Monthly Archives: August 2012

Minnesota Orchestra and SPCO 2012 Negotiations: Week -4

The Minnesota Orchestra and St. Paul Chamber Orchestra’s musicians’ contracts both expire on September 30, and a lot hangs in the balance. Despite the nearness of this important date, I haven’t been able to find a decent up-to-date compendium of information about the discussions. I wasn’t going to blog about the situation myself beyond what I already have, for the simple reason I find the subject matter sad. But after the Minnesota Orchestra’s Inside the Classics blog was suspended (or ended, or put on hold, or whatever the crap it was) a few days ago, I got more than sad; I got pissed, and I decided I might as well channel that pissedness into something semi-useful. I had some spare time, and I figured I could at least assemble some links for people so they can read up on the situation without having to compulsively stalk Google News. Everything I write here will be based solely on what has already been said in blog entries, interviews, newspaper articles, etc. There will be no gossip here – no secrets – no “I heard from such and such who said that such and such said such” – no unnamed sources – no scoops: just information that is already publicly available to anyone with an Internet connection. Work by other writers who use any of the above methods of information-gathering will be promptly ignored, because that’s just not my style. You guys can use Google Blogsearch if you really want to read that kind of stuff (although I’m not sure why you’d want to).

Before we begin, keep in mind I’m not a journalist, or a union drone, or an arts administrator. I’m just a blogger, a freelance violinist and violist, and a patron of both the SPCO and the Minnesota Orchestra. I have an instinctive sympathy for professional musicians. I want both orchestras to continue to perform at the highest possible level, and for the long-term. And as I’ve mentioned in this blog before, I have professional and personal connections with people who are in both ensembles. So yes, I will do my best to be fair, but no, I will not be neutral. If you feel this renders what I have to say irrelevant, feel free to stop reading.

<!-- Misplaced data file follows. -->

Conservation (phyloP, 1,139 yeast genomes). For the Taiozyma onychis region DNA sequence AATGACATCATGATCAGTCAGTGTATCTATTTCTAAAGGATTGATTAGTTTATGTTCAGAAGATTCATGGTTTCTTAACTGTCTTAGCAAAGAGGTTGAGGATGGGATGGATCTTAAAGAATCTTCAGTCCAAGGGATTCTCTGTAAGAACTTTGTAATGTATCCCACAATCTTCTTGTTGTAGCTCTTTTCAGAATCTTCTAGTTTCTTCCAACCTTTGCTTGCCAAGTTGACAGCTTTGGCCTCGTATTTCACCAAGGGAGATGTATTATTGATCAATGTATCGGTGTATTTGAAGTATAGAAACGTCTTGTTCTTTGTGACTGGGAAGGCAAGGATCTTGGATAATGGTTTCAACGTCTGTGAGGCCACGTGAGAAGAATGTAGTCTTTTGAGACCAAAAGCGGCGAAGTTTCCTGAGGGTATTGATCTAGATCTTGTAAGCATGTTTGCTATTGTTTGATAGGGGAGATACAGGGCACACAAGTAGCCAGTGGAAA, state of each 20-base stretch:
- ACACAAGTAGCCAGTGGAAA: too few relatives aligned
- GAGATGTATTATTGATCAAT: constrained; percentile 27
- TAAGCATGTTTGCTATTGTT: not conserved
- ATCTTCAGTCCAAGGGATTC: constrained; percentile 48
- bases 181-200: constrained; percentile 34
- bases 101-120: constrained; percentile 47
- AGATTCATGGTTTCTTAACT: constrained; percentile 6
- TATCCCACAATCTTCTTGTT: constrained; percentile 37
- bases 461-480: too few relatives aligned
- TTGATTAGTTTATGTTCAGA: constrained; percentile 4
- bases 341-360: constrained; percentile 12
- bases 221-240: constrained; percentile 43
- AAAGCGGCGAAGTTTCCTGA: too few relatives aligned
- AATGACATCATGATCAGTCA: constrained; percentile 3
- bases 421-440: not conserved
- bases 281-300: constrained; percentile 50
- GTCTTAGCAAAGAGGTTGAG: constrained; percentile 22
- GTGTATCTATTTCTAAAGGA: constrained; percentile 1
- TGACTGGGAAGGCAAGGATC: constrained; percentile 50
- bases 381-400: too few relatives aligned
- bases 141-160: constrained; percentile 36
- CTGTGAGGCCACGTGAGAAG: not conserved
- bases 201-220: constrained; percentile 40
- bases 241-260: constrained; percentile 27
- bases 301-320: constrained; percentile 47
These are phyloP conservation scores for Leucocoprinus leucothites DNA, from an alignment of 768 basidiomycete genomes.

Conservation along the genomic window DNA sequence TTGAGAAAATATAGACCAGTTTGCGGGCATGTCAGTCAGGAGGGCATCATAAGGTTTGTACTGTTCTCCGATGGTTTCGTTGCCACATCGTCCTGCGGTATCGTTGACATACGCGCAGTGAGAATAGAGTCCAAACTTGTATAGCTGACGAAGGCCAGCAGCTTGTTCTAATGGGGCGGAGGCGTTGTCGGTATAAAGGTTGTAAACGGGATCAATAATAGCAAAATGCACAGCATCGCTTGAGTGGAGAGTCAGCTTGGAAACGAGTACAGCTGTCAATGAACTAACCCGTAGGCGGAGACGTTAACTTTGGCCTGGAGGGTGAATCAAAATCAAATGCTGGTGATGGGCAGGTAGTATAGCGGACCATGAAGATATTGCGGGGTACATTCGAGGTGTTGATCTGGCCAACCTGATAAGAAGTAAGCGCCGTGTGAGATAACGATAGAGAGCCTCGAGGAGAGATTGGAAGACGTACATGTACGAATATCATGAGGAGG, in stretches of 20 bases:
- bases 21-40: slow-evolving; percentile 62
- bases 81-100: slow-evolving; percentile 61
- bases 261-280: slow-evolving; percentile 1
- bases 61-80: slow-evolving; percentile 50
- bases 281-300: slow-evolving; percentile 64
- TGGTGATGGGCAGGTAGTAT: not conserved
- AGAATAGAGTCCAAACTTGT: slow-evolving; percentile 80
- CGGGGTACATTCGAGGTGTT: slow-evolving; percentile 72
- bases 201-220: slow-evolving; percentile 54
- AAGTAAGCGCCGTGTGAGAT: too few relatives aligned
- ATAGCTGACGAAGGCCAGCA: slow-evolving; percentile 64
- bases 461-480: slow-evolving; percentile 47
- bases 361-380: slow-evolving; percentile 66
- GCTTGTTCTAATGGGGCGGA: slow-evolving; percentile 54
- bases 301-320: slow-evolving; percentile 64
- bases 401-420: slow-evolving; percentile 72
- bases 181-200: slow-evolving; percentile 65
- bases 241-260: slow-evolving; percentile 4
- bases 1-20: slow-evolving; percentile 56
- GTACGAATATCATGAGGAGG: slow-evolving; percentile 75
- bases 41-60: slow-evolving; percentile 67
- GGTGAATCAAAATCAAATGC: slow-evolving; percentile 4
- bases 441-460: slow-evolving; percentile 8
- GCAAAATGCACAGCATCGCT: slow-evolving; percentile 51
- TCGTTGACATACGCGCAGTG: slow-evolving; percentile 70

I’m planning on doing one entry a week, with each entry being updated as many times as I deem necessary throughout the course of the week. That way I won’t spam you with dozens of short updates. Visit daily if you want to see the most recent stuff. Or, if you patronize violinist.com, as I know some of you do, keep an eye out for updates, as I’m also planning to post them there, too.

Remember, even if you’re not in the Twin Cities, you can help by liking the Musicians of the SPCO and Musicians of the Minnesota Orchestra on Facebook. Doing so will keep you up-to-date on what’s happening and give you suggestions for how to help.

Here’s to speedy, satisfactory resolutions for both organizations. Love you guys.

***

Week -4 (30 August – 8 September)

30 August 2012

The St. Paul Chamber Orchestra (SPCO) and Minnesota Orchestra are currently in the process of re-negotiating their musicians’ contracts, both of which (coincidentally) expire on September 30. In the next few weeks (and possibly beyond…) there will be a lot of news coming fast and heavy from all four sides. What’s happening in the Twin Cities has the potential to become a national story, and y’all really should keep an eye on us to see what our orchestras and our communities do right…or wrong. I’m keeping a running entry here discussing what is going on from my perspective as both an SPCO and Minnesota Orchestra patron and music blogger. Anyone with additional thoughts or news, please chime in.